Soak away your stress while celebrating National Bubble Bath Day with a bath or a shower. So why not celebrate it with a bath like the Romans so loved. When I was in Bath, England a few years ago I was rather exhausted and sorry to say little tired of “history” that day. BUT please don’t tell my Mom, she has something like a Doctorate in History and more! Well, I will say as we waited our turn to enter the famous baths in Bath, England suddenly I realized I was in the most original and ornate spa of all! It is a UNESCO World Heritage sight. It was amazing how they truly enjoyed bathing and lounging. They have one of what I would think is the very first hot tubs and spas areas into the inner areas just outside the ladies lounge. Then when you enter the ladies area you will see how they heated the stone floors with hot water from the underneath. After seeing this yes I had the urge to jump in as many do, but they warn you the water is not suitable for human consumption or bathing these days so I let the urge to jump in as many do, but they warn you the water is not suitable for human consumption or bathing these days so I let the urge pass.
Well we can still enjoy baths just like the Romans today on National Bubble Bath Day or any day you want to refresh. So whether you take a bath, a shower or both, be sure to gather up your shower supplies to be prepared. This throwback post is preparing you for all the UNESCO sites that I visited while in Germany. Germany is the home of the original spa day! Here baths are downright sacred! Both Baden-Baden and Wiesbaden have the world’s oldest spa towns. I see this as a place where I must spend a lot of time in the hopefully not so distant future!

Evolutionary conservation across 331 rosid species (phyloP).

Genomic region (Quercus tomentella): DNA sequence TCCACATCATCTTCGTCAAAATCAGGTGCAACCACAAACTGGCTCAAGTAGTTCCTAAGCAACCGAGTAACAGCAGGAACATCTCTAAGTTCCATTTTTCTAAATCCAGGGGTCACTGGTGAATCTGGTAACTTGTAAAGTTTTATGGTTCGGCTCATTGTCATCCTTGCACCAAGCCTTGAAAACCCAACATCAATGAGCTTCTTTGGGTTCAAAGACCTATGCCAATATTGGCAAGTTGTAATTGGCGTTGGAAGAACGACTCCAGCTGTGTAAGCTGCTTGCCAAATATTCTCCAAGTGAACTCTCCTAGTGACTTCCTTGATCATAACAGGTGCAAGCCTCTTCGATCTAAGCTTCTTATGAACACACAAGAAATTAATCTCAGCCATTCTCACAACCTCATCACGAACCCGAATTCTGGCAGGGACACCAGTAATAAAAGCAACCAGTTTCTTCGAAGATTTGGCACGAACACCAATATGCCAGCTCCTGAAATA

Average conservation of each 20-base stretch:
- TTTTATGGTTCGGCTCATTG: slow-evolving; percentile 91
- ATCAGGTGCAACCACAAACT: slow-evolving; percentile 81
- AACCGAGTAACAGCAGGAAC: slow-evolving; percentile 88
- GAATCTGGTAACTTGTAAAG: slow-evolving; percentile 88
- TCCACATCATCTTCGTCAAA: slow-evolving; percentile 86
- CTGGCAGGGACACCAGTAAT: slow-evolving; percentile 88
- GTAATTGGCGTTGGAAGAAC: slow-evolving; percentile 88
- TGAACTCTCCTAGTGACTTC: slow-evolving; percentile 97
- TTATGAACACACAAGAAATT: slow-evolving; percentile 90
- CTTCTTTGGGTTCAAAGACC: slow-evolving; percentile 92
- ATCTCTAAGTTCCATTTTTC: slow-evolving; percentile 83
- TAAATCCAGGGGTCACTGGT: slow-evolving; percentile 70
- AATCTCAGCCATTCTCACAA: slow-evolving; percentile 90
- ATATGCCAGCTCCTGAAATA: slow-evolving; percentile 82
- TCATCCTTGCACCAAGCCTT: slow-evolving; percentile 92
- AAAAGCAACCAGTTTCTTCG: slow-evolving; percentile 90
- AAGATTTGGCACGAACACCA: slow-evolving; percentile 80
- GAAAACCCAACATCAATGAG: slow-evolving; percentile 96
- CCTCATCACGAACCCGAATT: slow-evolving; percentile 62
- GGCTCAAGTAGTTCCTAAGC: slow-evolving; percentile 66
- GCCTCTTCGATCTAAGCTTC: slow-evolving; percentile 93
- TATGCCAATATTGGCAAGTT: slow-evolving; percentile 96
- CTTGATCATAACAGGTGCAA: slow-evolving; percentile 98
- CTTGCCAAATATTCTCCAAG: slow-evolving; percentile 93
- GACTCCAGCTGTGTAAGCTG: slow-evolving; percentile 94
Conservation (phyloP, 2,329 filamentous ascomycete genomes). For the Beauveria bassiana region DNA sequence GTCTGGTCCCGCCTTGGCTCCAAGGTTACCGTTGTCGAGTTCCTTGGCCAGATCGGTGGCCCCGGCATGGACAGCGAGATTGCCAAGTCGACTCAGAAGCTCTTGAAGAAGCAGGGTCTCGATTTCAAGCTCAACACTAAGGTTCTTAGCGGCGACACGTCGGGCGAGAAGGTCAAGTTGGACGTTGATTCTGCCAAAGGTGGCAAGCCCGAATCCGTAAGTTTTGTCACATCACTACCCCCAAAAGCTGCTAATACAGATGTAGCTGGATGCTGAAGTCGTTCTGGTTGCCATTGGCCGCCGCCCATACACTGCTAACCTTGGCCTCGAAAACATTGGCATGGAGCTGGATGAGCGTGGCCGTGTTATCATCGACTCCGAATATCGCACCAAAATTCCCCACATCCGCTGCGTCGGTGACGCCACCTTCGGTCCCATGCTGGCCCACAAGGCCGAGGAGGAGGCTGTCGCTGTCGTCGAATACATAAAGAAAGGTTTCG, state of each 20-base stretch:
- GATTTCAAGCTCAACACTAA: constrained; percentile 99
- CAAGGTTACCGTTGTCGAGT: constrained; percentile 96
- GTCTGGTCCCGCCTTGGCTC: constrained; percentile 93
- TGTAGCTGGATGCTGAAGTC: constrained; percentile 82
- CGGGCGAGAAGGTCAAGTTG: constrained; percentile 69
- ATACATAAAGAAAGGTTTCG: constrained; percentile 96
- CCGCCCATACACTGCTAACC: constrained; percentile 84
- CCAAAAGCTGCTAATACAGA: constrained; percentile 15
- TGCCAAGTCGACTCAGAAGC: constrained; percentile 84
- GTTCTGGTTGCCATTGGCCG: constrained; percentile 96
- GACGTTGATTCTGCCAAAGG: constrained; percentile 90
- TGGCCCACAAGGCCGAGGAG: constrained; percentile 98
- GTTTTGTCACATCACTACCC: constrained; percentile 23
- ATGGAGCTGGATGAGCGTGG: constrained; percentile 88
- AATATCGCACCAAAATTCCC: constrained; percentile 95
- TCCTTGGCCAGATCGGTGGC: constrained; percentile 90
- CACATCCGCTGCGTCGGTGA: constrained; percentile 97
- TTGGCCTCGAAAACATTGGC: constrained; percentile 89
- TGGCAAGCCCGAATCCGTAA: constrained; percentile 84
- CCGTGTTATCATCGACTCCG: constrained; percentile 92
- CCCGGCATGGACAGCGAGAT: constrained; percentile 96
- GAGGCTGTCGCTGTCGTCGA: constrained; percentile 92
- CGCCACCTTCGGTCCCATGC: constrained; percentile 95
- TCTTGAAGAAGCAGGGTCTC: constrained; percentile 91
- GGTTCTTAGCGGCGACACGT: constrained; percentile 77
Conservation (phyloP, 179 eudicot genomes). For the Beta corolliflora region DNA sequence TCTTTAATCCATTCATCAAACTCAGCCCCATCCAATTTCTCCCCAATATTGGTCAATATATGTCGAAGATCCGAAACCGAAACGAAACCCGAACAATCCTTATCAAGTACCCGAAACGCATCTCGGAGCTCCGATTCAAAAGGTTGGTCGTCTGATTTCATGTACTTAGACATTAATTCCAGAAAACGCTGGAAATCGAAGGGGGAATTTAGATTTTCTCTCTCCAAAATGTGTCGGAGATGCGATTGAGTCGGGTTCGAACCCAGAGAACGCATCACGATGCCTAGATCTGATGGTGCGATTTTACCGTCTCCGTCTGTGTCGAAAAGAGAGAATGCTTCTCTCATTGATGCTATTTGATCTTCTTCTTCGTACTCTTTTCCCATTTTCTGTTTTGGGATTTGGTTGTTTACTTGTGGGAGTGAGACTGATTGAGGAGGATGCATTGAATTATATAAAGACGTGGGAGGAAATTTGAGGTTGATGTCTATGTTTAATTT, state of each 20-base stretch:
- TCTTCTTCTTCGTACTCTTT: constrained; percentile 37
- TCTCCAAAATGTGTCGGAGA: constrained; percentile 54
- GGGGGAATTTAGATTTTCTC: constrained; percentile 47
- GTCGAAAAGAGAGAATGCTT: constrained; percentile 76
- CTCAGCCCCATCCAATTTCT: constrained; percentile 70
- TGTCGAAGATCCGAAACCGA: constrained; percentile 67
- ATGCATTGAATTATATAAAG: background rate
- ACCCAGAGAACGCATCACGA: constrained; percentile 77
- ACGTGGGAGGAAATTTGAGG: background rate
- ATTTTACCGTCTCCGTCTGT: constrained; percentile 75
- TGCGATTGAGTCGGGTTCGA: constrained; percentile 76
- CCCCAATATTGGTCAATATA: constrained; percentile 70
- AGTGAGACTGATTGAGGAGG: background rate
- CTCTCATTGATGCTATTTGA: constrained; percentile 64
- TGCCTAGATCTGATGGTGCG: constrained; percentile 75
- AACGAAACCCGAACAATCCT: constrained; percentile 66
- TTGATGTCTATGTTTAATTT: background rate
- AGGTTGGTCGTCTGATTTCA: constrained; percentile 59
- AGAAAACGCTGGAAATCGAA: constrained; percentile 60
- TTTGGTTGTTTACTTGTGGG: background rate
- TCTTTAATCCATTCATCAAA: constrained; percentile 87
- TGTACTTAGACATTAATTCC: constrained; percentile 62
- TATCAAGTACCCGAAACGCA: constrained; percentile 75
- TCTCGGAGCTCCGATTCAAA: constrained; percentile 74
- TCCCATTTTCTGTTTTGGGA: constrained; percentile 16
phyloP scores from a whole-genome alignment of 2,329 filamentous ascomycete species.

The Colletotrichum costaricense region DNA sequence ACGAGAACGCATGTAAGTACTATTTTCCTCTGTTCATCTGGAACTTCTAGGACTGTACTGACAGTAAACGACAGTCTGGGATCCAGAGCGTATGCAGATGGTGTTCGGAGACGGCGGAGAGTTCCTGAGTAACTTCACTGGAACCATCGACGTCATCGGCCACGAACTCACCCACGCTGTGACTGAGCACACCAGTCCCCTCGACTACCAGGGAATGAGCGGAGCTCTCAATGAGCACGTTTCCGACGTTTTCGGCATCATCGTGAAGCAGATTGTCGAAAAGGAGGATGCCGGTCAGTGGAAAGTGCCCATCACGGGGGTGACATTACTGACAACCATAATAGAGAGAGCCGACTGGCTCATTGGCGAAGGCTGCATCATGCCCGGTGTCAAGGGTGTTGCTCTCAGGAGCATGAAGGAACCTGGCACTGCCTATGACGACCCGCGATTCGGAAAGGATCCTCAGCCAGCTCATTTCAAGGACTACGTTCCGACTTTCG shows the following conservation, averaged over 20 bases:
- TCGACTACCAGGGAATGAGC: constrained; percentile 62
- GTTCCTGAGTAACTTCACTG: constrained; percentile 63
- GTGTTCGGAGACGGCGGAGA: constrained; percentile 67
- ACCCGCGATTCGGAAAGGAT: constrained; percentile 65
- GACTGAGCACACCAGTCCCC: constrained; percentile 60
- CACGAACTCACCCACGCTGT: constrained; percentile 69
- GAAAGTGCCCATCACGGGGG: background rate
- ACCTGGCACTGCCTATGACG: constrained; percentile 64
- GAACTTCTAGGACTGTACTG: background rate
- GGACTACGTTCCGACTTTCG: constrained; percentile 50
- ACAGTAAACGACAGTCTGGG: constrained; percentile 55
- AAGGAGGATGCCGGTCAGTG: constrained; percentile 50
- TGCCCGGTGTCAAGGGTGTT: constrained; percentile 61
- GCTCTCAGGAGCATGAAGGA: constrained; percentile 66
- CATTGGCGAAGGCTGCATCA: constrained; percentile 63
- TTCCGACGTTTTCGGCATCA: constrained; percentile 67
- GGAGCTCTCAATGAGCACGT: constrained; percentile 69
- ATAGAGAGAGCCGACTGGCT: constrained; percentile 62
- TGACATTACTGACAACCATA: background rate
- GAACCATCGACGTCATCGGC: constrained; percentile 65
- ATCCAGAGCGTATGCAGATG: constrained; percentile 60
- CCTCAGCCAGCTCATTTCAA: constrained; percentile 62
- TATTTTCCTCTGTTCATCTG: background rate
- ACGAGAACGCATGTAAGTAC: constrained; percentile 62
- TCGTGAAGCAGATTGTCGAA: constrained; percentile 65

Fun Bath Facts
In Ancient Rome, citizens bathed daily at the Roman baths, which often included a soak in the caldarium (hot tub), some detoxing in the laconicum (sauna), finished with a refreshing swim in the frigidarium (cold pool).
Early plumbing systems for bathing go back as far as around 3300 BC with the discovery of copper water pipes beneath a palace in the Indus Valley Civilization of ancient India Pedestal Tubs, unlike other clawfoot-style tubs, do not actually have claw feet. The tub rests on a pedestal in what most would term an art deco style. Evidence of pedestal tubs dates back to the Isle of Crete in 1000 BC.
In the latter half of the 20th century, the once popular clawfoot tub morphed into a built-in tub with a small apron front. The Crane Company introduced colored bathroom fixtures to the US market in 1928. Today you can see more modernized versions. Kohler sinks have several color basin options for example.
Up until the late 1940s, many Americans only bathed once a week for personal hygiene.
Leave me a comment below about what you plan to do or would like to do on National Bubble Bath Day! I will send one commenter a National Bubble Bath Day Prize!